Come From Away speaks to the power of hospitality in a hurting world
I spent most of my summer in Manhattan. Amidst a power outage that cast our residence into darkness and heat waves that left us clinging to air conditioned coffee shops, I celebrated any occasion to shelter in a theater and watch a Broadway show.
I was on a limited budget in an expensive city, so I bought a rear mezzanine ticket to Come From Away. Unlike the shows I typically enjoy (ask me to rap the entire Hamilton soundtrack), I knew nothing about this one apart from its Tony nominations and that I was vaguely confident that it was about 9/11. I took my seat in the corner of a small theater and settled in to be “welcomed to the Rock.”
Come From Away is, in fact, a self-proclaimed show about 9/12, not 9/11. On September 11th, 2001, when the first plane flew into the World Trade Center, the United States’ airspace closed. In its wake, all planes bound for America were redirected, and 38 of them were sent to Gander, Newfoundland, a small town in Canada.
As the show’s opening number, a captivating anthem of Islander identity, will tell you, the airport used to be one of the biggest in North America, as flights would stop to refuel after crossing the Atlantic. By 2001, it was largely empty and sat quietly in a town of 9,000.
Like Gander, Come From Away makes so much out of little. It’s a small cast, with a simple orchestra that sits on stage. Members of the company fill multiple roles – a “plane person” or a Newfoundlander, a mayor or a mother – throwing on hats or flannels as quickly as they throw on new voices and personalities.
Take, for example, the song “28 Hours.” As passengers sit on runways, completely unaware of what has caused them to land, the stage spins to allow the company of a dozen to introduce you to planes full of the 7,000 passengers that were redirected to Gander. They sit on that runway, as the title suggests, for “over an entire day,” and the score and script deftly demonstrate the frustration and panic that set in as it becomes increasingly clear that something has gone horribly wrong.
Come From Away is a show that can surprise you with beautiful music and beautifully human stories. It was carefully crafted by the memories of the real passengers and Newfoundlanders lived through September 2001 after a ten year reunion gathered the passengers, and the writers of the show, back together, and those stories give the show an emotional weight I could have never seen coming.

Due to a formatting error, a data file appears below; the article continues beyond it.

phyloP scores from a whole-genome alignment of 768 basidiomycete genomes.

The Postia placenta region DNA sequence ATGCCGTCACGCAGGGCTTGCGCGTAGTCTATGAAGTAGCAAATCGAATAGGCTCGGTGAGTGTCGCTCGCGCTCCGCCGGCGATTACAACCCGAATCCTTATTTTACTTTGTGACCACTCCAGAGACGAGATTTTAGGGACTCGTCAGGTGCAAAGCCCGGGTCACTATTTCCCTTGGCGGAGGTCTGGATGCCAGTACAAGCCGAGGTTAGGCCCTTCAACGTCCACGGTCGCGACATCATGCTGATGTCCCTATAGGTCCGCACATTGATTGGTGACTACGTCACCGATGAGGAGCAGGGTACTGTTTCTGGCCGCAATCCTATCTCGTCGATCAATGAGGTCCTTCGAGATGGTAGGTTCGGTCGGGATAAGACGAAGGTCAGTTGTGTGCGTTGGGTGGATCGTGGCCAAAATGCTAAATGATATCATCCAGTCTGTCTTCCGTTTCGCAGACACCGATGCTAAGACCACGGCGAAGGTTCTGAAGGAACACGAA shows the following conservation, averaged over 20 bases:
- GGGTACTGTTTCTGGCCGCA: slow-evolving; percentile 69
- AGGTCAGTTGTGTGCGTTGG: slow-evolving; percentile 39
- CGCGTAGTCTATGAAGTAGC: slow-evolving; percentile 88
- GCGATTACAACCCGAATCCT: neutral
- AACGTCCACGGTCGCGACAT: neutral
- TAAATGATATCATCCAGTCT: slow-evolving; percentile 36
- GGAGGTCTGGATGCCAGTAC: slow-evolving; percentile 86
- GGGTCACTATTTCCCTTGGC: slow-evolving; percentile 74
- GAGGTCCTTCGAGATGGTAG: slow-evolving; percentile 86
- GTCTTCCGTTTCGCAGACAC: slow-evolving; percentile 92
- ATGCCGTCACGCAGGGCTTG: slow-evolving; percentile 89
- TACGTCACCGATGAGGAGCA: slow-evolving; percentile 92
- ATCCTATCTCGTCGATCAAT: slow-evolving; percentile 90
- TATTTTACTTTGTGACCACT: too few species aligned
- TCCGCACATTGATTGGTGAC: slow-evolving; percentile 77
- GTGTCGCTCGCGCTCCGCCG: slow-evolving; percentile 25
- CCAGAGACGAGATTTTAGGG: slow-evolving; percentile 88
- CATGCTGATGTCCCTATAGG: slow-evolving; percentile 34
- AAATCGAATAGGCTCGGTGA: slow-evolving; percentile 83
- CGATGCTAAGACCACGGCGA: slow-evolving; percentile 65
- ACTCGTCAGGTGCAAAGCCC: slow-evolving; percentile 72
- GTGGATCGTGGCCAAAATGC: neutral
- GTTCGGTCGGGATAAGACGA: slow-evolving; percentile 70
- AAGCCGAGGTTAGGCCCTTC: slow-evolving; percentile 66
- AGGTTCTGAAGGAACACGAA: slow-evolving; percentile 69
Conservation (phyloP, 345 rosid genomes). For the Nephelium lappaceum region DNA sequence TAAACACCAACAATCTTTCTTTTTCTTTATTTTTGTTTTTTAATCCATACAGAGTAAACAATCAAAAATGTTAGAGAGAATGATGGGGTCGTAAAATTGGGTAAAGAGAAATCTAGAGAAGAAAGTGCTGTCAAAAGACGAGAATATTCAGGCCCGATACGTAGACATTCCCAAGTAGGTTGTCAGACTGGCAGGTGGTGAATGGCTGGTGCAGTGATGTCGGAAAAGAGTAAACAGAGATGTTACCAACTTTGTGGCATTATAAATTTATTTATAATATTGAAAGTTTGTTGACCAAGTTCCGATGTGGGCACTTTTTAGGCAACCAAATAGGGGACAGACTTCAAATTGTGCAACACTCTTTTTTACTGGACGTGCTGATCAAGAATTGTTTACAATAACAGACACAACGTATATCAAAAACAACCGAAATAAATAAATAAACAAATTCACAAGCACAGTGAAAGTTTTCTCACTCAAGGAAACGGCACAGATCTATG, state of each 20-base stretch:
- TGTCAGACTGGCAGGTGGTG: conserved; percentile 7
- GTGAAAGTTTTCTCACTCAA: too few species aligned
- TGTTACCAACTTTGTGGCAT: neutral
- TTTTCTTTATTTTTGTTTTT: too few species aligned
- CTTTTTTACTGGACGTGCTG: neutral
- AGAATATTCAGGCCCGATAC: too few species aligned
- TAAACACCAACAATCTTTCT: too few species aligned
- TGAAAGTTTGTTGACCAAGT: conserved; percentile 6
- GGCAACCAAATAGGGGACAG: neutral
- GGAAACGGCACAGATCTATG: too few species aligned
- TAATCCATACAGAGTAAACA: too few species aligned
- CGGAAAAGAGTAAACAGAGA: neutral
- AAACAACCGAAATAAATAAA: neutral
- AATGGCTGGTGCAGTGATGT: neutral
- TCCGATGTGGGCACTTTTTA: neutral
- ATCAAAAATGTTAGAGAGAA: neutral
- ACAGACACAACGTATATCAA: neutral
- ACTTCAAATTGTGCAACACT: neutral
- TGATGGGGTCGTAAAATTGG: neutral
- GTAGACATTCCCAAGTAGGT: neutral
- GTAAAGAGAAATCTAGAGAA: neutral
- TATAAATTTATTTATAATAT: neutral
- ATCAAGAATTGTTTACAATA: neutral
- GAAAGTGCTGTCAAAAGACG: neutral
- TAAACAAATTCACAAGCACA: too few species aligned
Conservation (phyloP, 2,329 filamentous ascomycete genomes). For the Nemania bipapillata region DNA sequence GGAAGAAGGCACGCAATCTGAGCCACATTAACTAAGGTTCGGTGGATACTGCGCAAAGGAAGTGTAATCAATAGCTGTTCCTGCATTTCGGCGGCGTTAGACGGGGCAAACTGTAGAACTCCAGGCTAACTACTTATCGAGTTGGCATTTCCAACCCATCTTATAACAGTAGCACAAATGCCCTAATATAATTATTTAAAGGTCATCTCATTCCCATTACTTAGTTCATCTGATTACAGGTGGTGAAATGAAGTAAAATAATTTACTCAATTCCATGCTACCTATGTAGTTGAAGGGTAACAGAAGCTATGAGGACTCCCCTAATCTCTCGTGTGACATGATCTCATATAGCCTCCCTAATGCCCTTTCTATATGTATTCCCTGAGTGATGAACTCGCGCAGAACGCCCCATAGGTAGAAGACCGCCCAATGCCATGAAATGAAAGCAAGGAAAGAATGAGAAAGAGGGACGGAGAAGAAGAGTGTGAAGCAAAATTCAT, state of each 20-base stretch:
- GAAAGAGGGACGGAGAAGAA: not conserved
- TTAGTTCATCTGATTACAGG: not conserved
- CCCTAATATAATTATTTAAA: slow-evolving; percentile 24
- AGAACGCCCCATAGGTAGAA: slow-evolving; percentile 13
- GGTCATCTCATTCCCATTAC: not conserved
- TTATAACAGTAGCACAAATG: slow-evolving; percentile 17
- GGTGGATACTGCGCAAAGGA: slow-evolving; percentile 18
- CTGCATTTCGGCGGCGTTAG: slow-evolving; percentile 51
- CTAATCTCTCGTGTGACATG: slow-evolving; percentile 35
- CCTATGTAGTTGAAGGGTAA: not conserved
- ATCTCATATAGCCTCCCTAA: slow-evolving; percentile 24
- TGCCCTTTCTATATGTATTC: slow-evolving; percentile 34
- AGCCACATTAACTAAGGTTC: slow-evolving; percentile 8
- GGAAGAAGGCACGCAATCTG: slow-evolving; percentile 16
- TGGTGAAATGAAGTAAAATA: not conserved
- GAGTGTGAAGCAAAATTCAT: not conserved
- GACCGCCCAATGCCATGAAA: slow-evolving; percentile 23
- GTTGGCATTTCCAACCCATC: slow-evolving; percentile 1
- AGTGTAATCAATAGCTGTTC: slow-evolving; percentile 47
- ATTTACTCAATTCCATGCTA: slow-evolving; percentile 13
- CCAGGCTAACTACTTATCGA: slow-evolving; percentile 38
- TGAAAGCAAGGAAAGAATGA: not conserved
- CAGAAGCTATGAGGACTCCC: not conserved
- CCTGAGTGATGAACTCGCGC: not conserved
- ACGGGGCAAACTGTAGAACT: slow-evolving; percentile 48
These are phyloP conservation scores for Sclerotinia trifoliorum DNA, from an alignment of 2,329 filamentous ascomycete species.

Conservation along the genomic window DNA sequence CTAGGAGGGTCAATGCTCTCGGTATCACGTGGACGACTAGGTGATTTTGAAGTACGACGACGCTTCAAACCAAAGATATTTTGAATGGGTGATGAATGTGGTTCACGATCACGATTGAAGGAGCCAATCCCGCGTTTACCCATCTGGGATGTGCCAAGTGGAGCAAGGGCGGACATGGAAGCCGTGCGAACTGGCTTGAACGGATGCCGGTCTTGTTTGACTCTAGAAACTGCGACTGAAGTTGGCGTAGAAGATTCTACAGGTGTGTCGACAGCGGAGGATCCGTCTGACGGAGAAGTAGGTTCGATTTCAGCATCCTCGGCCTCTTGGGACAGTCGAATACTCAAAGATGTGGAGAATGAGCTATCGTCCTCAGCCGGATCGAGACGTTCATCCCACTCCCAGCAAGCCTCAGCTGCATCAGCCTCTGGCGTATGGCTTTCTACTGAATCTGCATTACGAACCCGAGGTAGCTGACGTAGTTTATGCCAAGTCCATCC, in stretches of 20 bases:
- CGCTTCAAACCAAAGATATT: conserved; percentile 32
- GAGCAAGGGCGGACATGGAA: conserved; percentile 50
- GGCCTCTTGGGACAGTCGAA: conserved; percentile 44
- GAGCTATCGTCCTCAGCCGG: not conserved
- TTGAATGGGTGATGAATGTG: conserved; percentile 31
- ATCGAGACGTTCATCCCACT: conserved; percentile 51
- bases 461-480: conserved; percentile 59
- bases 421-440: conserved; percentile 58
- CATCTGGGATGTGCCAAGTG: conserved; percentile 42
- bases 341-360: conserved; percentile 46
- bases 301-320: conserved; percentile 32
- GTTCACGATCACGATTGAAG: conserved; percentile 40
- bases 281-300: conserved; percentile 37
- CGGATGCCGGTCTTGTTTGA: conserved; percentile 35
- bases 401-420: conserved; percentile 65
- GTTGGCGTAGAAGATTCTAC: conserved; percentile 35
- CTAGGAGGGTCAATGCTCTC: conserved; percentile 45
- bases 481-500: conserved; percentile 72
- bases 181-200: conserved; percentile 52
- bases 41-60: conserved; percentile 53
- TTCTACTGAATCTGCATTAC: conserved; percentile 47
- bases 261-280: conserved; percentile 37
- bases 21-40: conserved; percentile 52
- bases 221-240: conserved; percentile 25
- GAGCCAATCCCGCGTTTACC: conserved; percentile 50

What other show stops still in its tracks and gives the stage to George W. Bush’s 9/11 address to the nation? There are no jokes or teasing of the Texan president – the moment captures a country holding her breath, devastated and confused. Where else does a Broadway show incorporate a Catholic hymn (“Prayer of St. Francis”) and again pause as the passengers and their hosts join in prayer? The chorus that builds – Christian, Jewish, Hindu, and Islamic petitions all weaving together, praying for peace and grappling with grief – can’t help but draw you into prayer as well, with passengers worried for their loved ones and hosts that are unsure of how to meet the needs of their guests.
Come From Away is a testimony to the seemingly unending generosity of the hosts who made shelters out of schools, donated clothing and toiletries, and opened tables and homes to uprooted strangers. It invites you to encounter the world shift that occurred on that Tuesday morning, one I wasn’t old enough to remember. It draws you into the lives of the people who lost their children, saw their vocation as a pilot “used as the bomb” in a global attack, or unexpectedly found love while stranded.
It is not that Come From Away is particularly action-packed. The show is more than willing to pause, to cry with the passengers and with our country, when needed. It is also willing to laugh, to celebrate, and to demonstrate the resilient power of hospitality. It takes itself, and the stories it is entrusted with, seriously, and it is those stories of love, parenthood, loss, uncertainty, and heroism, that form the emotional center of the show.
Maybe it was only Gander, a town used to tight-knit community, that could have opened its doors so completely to the plane people. But I’d like to hope that it speaks more to the ability, and willingness, of any human community to welcome and comfort those most in need.
I was caught off guard, sitting in that small cheap seat. I laughed, I cried (sobbed), I prayed, I danced, and I found myself at home, even for just a 100 minute runtime, in the town and the hearts of the Newfoundlanders. As we commemorate 9/11 this week, perhaps we can take this chance to enter into the stories of the people who lived it so particularly, eighteen years ago, and so remember the lives changed and lost on September 11th, 2001.
Maggie Garnett is a sophomore studying theology and constitutional studies. You can find her singing along to the Come From Away soundtrack on a cross-campus walk. Email her to join in at firstname.lastname@example.org.